In the first two months of 2019, 34 300 measles cases have been reported in 42 countries of the World Health Organisation European Region, including 13 measles-related deaths in three countries, Albania, Romania and Ukraine, WHO said on May 6.
The majority of cases are reported in Ukraine, with more than 25 000 cases, WHO said.
As of March 28 2019, the WHO European Region reported a total of 83 540 measles cases and 74 related deaths for 2018.
This is compared to 25 869 cases and 42 deaths in 2017, and 5 273 cases and 13 deaths in 2016.
In 2018, eight countries reported over 2000 cases each including Ukraine (53 218), Serbia (5076), Israel (3140), France (2913), Italy, (2686), Russia (2256), Georgia (2203) and Greece (2193).
Although the European Region achieved its highest ever estimated coverage for the second dose of measles vaccination in 2017 (90 per cent), countries with measles outbreaks have experienced a range of challenges in recent years including a decline or stagnation in overall routine immunisation coverage in some cases, low coverage at sub-national level or among some marginalised groups and immunity gaps in older populations, WHO said.
“Most cases are occurring in unvaccinated or under-vaccinated individuals.”
Ten countries including Belgium, Bosnia and Herzegovina, France, Georgia, Germany, Italy, Romania, Russian Federation, Serbia and Ukraine remain endemic for measles.
Measles is transmitted via droplets from the nose, mouth or throat of infected persons. Initial symptoms, which usually appear 10–12 days after infection, include high fever, a runny nose, bloodshot eyes, and tiny white spots on the inside of the mouth. Several days later, a rash develops, starting on the face and upper neck and gradually spreading downwards.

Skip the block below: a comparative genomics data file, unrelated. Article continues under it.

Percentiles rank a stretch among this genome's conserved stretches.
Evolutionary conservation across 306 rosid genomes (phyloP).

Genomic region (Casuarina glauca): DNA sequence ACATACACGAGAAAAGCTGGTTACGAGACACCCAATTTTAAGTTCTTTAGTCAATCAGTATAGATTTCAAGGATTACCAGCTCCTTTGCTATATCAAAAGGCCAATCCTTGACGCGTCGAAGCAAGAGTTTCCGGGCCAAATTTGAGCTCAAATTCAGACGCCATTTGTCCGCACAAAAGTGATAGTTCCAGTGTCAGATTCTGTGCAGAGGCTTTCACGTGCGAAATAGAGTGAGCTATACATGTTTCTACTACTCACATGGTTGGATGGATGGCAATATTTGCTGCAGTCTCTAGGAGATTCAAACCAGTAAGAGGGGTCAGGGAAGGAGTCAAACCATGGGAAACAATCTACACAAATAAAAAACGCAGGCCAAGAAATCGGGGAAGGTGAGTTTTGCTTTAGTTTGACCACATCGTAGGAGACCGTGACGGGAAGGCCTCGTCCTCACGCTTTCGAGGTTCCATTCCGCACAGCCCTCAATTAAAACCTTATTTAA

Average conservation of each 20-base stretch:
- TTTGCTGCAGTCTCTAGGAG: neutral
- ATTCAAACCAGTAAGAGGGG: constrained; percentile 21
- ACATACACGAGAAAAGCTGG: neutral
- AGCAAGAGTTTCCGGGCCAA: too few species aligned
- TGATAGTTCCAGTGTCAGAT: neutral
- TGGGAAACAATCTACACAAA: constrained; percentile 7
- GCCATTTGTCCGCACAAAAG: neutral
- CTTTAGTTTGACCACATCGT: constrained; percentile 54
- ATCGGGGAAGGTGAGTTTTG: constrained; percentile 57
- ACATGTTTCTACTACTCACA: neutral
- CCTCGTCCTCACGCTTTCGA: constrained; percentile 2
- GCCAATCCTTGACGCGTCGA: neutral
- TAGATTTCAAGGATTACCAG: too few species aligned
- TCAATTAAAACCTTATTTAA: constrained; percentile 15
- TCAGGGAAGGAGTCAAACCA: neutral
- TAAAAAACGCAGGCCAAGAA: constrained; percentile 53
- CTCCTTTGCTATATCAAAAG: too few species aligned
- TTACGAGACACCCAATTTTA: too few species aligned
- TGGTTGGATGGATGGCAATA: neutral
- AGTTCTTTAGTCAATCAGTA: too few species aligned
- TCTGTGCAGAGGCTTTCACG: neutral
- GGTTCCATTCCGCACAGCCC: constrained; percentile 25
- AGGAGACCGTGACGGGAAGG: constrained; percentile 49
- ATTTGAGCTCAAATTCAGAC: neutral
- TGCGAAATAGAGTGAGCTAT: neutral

Severe measles is more likely among poorly nourished young children, especially those with insufficient vitamin A, or whose immune systems have been weakened by HIV/AIDS or other diseases. The most serious complications include blindness, encephalitis (an infection that causes brain swelling), severe diarrhoea and related dehydration, and severe respiratory infections such as pneumonia.
Routine measles vaccination for children, combined with mass immunisation campaigns in countries with low routine coverage, are key public health strategies to reduce global measles deaths, WHO said.
While global measles deaths have decreased by 84 per cent worldwide in recent years — from 550 100 deaths in 2000 to 89 780 in 2016 — measles is still common in many developing countries, particularly in parts of Africa and Asia.
An estimated seven million people were affected by measles in 2016. The overwhelming majority (more than 95 per cent) of measles deaths occur in countries with low per capita incomes and weak health infrastructures.
The measles vaccine has been in use since the 1960s.
“It is safe, effective and inexpensive,” WHO said.
WHO recommends immunisation for all susceptible children and adults for whom measles vaccination is not contraindicated.
Reaching all children with two doses of measles vaccine, either alone, or in a measles-rubella (MR), measles-mumps-rubella (MMR), or measles-mumps-rubella-varicella (MMRV) combination, should be the standard for all national immunisation programmes, WHO said.